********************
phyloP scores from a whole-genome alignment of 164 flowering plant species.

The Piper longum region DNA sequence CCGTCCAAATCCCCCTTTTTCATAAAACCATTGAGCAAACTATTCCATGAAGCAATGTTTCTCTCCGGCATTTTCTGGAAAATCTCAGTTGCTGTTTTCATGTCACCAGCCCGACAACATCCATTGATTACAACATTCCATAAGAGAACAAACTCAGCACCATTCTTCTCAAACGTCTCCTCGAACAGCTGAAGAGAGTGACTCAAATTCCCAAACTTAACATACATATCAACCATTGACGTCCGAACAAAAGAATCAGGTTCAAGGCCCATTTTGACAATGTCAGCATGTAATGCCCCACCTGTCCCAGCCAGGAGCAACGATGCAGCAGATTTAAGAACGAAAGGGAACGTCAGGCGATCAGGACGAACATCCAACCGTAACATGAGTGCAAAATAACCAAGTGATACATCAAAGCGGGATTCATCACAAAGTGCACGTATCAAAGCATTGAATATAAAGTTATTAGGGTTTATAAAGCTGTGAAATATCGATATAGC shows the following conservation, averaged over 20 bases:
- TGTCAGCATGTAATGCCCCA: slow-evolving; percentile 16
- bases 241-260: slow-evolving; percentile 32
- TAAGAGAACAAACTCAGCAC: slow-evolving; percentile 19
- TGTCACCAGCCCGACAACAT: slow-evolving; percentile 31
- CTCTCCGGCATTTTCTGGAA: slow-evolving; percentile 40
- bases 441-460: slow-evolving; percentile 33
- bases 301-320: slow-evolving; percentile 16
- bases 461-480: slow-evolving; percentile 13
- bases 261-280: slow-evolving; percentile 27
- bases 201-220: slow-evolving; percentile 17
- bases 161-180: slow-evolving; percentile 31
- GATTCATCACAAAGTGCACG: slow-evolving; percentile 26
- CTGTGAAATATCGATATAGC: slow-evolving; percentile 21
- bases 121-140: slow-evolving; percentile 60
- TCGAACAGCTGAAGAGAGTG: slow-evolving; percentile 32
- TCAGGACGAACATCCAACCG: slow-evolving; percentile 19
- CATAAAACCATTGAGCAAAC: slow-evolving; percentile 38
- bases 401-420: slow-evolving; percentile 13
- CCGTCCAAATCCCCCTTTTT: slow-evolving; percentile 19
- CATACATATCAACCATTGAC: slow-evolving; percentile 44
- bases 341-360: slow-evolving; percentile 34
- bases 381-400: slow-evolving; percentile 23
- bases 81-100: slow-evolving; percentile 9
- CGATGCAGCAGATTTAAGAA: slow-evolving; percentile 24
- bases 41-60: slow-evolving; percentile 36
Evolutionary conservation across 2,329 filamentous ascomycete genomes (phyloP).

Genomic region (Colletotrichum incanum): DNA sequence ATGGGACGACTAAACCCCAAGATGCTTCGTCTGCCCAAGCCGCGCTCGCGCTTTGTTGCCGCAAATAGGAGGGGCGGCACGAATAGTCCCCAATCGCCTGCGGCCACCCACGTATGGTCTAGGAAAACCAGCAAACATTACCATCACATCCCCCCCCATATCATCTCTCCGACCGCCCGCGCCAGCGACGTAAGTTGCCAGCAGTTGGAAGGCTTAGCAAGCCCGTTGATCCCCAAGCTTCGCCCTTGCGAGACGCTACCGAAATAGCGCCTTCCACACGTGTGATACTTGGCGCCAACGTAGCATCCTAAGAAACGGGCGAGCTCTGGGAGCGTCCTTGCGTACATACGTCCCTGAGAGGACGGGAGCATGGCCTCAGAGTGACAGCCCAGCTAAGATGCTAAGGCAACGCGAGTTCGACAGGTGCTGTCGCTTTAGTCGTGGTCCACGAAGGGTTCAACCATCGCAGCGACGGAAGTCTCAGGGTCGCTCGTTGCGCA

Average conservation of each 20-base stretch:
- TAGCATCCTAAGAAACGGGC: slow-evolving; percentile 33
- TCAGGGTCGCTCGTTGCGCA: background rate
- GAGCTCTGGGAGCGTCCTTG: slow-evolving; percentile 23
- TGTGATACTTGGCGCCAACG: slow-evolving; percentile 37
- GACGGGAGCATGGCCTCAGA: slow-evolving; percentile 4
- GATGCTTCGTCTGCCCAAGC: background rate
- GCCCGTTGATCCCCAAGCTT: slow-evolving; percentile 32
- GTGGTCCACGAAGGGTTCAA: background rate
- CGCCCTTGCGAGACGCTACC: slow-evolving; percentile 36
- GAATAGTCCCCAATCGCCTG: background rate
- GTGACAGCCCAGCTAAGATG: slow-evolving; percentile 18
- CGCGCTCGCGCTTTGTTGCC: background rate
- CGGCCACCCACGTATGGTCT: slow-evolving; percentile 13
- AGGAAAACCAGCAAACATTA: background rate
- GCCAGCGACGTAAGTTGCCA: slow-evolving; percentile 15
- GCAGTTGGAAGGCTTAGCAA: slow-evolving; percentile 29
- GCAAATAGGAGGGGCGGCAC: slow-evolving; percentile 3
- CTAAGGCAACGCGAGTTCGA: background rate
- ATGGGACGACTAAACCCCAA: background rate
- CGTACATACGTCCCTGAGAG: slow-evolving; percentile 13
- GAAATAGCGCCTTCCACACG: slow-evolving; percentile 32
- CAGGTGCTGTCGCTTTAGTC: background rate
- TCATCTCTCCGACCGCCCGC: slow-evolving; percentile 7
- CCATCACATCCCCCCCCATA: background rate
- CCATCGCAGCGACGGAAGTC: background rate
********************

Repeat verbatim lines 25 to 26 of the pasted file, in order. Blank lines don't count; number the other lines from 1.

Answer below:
- bases 81-100: slow-evolving; percentile 9
- CGATGCAGCAGATTTAAGAA: slow-evolving; percentile 24